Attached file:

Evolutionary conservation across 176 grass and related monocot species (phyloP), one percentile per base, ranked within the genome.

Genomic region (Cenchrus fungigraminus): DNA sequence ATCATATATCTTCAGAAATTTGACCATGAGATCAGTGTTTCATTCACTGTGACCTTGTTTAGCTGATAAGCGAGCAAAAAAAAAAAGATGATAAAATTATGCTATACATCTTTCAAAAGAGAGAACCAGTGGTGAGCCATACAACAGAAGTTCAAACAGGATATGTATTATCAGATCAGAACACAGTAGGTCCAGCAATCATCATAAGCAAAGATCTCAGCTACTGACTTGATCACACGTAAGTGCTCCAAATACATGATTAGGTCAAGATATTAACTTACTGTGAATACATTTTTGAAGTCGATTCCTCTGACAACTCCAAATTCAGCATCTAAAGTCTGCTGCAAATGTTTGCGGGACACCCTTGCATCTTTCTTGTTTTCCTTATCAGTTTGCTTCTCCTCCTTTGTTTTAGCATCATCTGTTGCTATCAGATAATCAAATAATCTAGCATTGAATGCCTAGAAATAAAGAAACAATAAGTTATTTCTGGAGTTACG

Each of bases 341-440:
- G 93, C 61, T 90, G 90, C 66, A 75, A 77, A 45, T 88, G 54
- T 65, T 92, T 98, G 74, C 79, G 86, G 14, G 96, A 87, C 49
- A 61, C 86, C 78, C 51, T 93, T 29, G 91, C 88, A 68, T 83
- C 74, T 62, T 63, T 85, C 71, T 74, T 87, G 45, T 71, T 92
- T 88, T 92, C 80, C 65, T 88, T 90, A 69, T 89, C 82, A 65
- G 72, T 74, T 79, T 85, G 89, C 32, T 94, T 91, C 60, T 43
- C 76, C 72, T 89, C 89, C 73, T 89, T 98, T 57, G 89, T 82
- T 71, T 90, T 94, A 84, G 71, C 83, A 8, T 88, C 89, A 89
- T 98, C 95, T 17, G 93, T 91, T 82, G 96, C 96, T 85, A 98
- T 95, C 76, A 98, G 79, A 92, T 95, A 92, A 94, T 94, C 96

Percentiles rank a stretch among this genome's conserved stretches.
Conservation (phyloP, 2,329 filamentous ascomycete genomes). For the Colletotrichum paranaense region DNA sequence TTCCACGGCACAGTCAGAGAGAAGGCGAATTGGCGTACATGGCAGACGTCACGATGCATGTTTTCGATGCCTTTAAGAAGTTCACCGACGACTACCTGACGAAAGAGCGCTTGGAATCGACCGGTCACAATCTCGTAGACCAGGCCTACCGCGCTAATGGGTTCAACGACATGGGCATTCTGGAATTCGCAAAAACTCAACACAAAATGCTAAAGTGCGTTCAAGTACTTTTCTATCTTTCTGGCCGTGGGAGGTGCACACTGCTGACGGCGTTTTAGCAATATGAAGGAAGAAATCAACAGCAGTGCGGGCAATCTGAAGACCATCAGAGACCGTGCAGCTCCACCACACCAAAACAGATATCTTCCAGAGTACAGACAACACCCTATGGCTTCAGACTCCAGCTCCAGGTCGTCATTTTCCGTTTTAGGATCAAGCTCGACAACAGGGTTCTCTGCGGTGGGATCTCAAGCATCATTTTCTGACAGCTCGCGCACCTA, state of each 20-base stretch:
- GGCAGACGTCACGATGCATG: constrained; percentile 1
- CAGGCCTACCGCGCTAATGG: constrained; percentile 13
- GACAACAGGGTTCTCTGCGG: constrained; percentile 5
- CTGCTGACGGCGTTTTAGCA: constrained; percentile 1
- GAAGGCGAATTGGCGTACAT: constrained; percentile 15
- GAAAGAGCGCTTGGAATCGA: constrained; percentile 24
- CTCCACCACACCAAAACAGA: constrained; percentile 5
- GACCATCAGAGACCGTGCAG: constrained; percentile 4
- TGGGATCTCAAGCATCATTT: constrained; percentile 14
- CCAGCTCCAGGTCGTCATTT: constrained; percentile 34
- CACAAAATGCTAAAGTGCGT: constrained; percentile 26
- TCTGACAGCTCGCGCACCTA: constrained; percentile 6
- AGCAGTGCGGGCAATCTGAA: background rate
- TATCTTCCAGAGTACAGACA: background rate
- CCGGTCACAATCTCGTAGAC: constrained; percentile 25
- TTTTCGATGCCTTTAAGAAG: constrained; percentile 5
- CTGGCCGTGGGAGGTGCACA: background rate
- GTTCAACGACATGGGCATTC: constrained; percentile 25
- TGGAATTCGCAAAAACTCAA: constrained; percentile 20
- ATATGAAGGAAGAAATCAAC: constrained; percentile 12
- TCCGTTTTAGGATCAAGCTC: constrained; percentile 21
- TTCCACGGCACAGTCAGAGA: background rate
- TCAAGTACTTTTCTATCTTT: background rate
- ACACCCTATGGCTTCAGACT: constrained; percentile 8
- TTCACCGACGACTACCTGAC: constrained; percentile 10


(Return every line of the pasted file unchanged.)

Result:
Evolutionary conservation across 176 grass and related monocot species (phyloP), one percentile per base, ranked within the genome.

Genomic region (Cenchrus fungigraminus): DNA sequence ATCATATATCTTCAGAAATTTGACCATGAGATCAGTGTTTCATTCACTGTGACCTTGTTTAGCTGATAAGCGAGCAAAAAAAAAAAGATGATAAAATTATGCTATACATCTTTCAAAAGAGAGAACCAGTGGTGAGCCATACAACAGAAGTTCAAACAGGATATGTATTATCAGATCAGAACACAGTAGGTCCAGCAATCATCATAAGCAAAGATCTCAGCTACTGACTTGATCACACGTAAGTGCTCCAAATACATGATTAGGTCAAGATATTAACTTACTGTGAATACATTTTTGAAGTCGATTCCTCTGACAACTCCAAATTCAGCATCTAAAGTCTGCTGCAAATGTTTGCGGGACACCCTTGCATCTTTCTTGTTTTCCTTATCAGTTTGCTTCTCCTCCTTTGTTTTAGCATCATCTGTTGCTATCAGATAATCAAATAATCTAGCATTGAATGCCTAGAAATAAAGAAACAATAAGTTATTTCTGGAGTTACG

Each of bases 341-440:
- G 93, C 61, T 90, G 90, C 66, A 75, A 77, A 45, T 88, G 54
- T 65, T 92, T 98, G 74, C 79, G 86, G 14, G 96, A 87, C 49
- A 61, C 86, C 78, C 51, T 93, T 29, G 91, C 88, A 68, T 83
- C 74, T 62, T 63, T 85, C 71, T 74, T 87, G 45, T 71, T 92
- T 88, T 92, C 80, C 65, T 88, T 90, A 69, T 89, C 82, A 65
- G 72, T 74, T 79, T 85, G 89, C 32, T 94, T 91, C 60, T 43
- C 76, C 72, T 89, C 89, C 73, T 89, T 98, T 57, G 89, T 82
- T 71, T 90, T 94, A 84, G 71, C 83, A 8, T 88, C 89, A 89
- T 98, C 95, T 17, G 93, T 91, T 82, G 96, C 96, T 85, A 98
- T 95, C 76, A 98, G 79, A 92, T 95, A 92, A 94, T 94, C 96

Percentiles rank a stretch among this genome's conserved stretches.
Conservation (phyloP, 2,329 filamentous ascomycete genomes). For the Colletotrichum paranaense region DNA sequence TTCCACGGCACAGTCAGAGAGAAGGCGAATTGGCGTACATGGCAGACGTCACGATGCATGTTTTCGATGCCTTTAAGAAGTTCACCGACGACTACCTGACGAAAGAGCGCTTGGAATCGACCGGTCACAATCTCGTAGACCAGGCCTACCGCGCTAATGGGTTCAACGACATGGGCATTCTGGAATTCGCAAAAACTCAACACAAAATGCTAAAGTGCGTTCAAGTACTTTTCTATCTTTCTGGCCGTGGGAGGTGCACACTGCTGACGGCGTTTTAGCAATATGAAGGAAGAAATCAACAGCAGTGCGGGCAATCTGAAGACCATCAGAGACCGTGCAGCTCCACCACACCAAAACAGATATCTTCCAGAGTACAGACAACACCCTATGGCTTCAGACTCCAGCTCCAGGTCGTCATTTTCCGTTTTAGGATCAAGCTCGACAACAGGGTTCTCTGCGGTGGGATCTCAAGCATCATTTTCTGACAGCTCGCGCACCTA, state of each 20-base stretch:
- GGCAGACGTCACGATGCATG: constrained; percentile 1
- CAGGCCTACCGCGCTAATGG: constrained; percentile 13
- GACAACAGGGTTCTCTGCGG: constrained; percentile 5
- CTGCTGACGGCGTTTTAGCA: constrained; percentile 1
- GAAGGCGAATTGGCGTACAT: constrained; percentile 15
- GAAAGAGCGCTTGGAATCGA: constrained; percentile 24
- CTCCACCACACCAAAACAGA: constrained; percentile 5
- GACCATCAGAGACCGTGCAG: constrained; percentile 4
- TGGGATCTCAAGCATCATTT: constrained; percentile 14
- CCAGCTCCAGGTCGTCATTT: constrained; percentile 34
- CACAAAATGCTAAAGTGCGT: constrained; percentile 26
- TCTGACAGCTCGCGCACCTA: constrained; percentile 6
- AGCAGTGCGGGCAATCTGAA: background rate
- TATCTTCCAGAGTACAGACA: background rate
- CCGGTCACAATCTCGTAGAC: constrained; percentile 25
- TTTTCGATGCCTTTAAGAAG: constrained; percentile 5
- CTGGCCGTGGGAGGTGCACA: background rate
- GTTCAACGACATGGGCATTC: constrained; percentile 25
- TGGAATTCGCAAAAACTCAA: constrained; percentile 20
- ATATGAAGGAAGAAATCAAC: constrained; percentile 12
- TCCGTTTTAGGATCAAGCTC: constrained; percentile 21
- TTCCACGGCACAGTCAGAGA: background rate
- TCAAGTACTTTTCTATCTTT: background rate
- ACACCCTATGGCTTCAGACT: constrained; percentile 8
- TTCACCGACGACTACCTGAC: constrained; percentile 10